Three years on: Dice Portsmouth find their home in Albert Road

 From left to right: Andy, Rikki, and Lee — and a mockup of what the Dice logo could look like over the Conservative Club entrance!

From left to right: Andy, Rikki, and Lee — and a mockup of what the Dice logo could look like over the Conservative Club entrance!

 

“It’s been almost three years since the Kickstarter,” recounts Lee, one of the co-founders of soon-to-open board gaming café and bar Dice Portsmouth. “We almost gave up twice. This location alone has taken eight months of negotiation.” He’s sitting in one of the kitschy booths lining the cigarette smoke-stained walls of what was once the Southsea Conservative Club. You know the place — it almost became a strip club.

Sited at 149 Albert Road, right next to The Wedgewood Rooms, Dice’s long-time-coming home is much bigger than the façade suggests. It might not look like much now, but plans show a totally renovated frontage complete with big windows and a shopfront. “We’re gonna have a dedicated retail space, selling board games, collectables, that sort of thing,” Rikki, another of Dice’s co-founders, tells me as he hammers old wood off the walls.

 
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Dice originally aimed to launch in December 2015 following a tremendously successful Kickstarter campaign, during which 276 backers pledged money to help Lee, Rikki, and the rest of the team realise their dream of opening Portsmouth’s first social space centred around board gaming. Thus began a series of testing let-downs from landlords of potential properties, including sites on Grove Road South and Elm Grove.

Looking around the old Southsea Conservative Club building, though, it’s hard to imagine a more perfect location. As a backer myself, I remember Rikki telling me a few years back that the ideal venue would be roughly 20% kitchen and bar space and 80% gaming space, and that’s exactly what their new home offers — and then some. There’s even a stage area which lends itself effortlessly to Dice’s hundreds-strong board game library.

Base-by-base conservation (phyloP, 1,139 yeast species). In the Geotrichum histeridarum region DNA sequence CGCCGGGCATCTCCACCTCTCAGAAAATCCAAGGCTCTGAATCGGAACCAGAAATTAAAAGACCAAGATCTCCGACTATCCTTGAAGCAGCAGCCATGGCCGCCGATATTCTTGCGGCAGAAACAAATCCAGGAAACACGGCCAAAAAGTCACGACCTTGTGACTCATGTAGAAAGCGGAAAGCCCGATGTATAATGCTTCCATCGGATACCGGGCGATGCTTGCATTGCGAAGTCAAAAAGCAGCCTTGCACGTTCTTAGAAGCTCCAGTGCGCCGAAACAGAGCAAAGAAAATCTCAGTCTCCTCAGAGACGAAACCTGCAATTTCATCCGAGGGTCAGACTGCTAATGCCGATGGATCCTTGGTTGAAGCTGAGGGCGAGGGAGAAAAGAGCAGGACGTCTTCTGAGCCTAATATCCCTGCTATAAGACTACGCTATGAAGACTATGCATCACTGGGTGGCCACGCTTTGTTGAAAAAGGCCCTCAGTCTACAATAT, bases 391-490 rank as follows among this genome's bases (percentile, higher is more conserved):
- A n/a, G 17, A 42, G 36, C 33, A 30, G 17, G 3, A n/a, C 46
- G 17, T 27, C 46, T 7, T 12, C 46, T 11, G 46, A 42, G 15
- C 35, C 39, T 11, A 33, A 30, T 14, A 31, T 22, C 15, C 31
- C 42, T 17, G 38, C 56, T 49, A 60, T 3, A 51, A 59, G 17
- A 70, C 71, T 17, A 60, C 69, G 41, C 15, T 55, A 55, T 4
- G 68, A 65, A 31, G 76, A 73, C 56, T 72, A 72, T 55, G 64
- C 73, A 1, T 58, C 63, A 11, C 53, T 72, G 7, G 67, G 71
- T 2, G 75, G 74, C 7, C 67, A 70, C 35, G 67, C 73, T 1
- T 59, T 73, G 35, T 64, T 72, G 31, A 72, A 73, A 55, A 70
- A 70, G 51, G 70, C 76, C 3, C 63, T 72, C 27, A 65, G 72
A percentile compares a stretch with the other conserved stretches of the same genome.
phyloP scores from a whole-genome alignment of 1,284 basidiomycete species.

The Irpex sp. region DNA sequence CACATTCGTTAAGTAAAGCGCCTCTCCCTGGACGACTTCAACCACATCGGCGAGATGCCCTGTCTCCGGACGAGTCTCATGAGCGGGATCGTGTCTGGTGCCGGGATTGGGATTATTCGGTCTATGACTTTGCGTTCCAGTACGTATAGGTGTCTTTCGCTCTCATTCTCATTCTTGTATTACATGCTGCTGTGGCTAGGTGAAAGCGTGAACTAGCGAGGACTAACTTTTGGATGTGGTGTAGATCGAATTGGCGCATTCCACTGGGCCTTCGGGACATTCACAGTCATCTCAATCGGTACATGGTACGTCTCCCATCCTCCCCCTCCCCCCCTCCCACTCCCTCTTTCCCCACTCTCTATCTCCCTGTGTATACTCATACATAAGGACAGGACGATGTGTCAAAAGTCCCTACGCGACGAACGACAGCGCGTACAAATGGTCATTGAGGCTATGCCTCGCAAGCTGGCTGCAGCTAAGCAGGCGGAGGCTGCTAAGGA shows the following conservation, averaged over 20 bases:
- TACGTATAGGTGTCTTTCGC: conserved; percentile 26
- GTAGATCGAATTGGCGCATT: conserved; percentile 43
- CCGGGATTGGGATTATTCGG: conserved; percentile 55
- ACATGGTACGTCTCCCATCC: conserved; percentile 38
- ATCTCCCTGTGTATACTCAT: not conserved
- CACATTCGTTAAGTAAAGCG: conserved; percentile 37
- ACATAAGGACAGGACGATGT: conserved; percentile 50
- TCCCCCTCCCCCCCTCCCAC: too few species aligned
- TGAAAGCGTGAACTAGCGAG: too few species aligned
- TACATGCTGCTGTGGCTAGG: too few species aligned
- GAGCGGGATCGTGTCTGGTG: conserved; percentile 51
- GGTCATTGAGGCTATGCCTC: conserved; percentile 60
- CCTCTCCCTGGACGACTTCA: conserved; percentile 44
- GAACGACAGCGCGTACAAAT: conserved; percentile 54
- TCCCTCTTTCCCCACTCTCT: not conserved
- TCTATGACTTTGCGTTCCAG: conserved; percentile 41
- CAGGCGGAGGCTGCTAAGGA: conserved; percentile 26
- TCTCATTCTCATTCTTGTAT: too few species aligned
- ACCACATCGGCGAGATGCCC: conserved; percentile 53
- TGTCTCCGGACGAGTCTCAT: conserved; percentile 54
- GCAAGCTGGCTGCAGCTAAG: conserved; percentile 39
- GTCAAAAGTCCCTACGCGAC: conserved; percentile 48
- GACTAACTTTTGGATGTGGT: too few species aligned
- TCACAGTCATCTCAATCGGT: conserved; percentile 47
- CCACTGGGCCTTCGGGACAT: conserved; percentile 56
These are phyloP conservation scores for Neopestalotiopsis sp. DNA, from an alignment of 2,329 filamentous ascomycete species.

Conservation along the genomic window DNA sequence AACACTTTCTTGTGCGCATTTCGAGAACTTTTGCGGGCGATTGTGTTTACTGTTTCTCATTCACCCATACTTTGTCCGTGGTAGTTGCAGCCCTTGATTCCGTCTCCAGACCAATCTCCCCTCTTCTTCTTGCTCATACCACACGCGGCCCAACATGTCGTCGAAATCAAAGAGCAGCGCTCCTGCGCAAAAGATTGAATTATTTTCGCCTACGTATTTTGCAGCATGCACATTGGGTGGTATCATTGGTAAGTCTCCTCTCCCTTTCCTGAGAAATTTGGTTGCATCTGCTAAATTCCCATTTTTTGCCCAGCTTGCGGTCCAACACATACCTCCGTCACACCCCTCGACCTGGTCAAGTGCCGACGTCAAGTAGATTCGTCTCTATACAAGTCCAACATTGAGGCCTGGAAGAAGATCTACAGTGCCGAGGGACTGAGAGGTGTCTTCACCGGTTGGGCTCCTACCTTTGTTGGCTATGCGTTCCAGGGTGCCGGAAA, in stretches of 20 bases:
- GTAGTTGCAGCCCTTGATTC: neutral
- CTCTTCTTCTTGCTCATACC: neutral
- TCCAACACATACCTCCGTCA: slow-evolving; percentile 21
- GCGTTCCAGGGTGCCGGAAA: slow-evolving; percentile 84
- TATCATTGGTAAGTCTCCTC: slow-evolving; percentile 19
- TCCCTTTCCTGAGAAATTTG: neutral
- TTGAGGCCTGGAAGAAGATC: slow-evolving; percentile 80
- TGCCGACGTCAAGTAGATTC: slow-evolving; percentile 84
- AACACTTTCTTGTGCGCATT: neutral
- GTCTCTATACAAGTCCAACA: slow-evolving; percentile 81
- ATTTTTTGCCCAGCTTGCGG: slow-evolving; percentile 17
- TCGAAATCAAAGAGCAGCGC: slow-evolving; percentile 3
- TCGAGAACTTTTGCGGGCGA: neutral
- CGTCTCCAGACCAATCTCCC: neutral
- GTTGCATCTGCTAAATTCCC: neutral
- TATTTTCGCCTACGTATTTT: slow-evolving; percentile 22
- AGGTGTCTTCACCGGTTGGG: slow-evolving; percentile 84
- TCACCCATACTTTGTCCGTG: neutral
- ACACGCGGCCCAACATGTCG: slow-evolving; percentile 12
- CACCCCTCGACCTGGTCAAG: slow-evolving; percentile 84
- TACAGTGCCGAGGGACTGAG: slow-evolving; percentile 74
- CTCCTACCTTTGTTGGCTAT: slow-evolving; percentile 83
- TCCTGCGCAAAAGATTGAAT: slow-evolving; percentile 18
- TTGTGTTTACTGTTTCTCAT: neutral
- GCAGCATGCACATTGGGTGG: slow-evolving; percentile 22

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What’s more, Dice will naturally slot into the growing community of independent businesses shaping that end of Albert Road and Highland Road — others include The Merchant House and Need Street Food, Hunter Gatherer Coffee, The Beer Musketeer, and Hounds Barbers.

“For me,” Rikki continues, casting a judging eye over the former upholsterer’s overt zealousness to wield a staple gun, “the hardest part has been knowing this place is a contender for nearly a year, but not being able to talk about it.”

 
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Lee, Rikki, and fellow Dice co-founder Andy have been expressing their gratitude to all the crowdfunders for sticking with them over a challenging three years, and to everyone who attended their many board gaming events at other local venues during the property hunt.

“We’re looking to open late summer,” Lee concludes triumphantly. “As for the food and drink, we’ll be sourcing it locally as much as we can. We love Staggeringly Good Beer and Bread Addiction.” Gaming tournaments are on the cards, too, plus many other ideas.

 
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Soon, the dusty outdated interior of the long-closed conservative club will be awash with colourful murals and rustic furnishings, and the doors will be flung open for gaming, eating, drinking, and shopping. Follow Dice on Facebook, Twitter, and Instagram to hear when.

 
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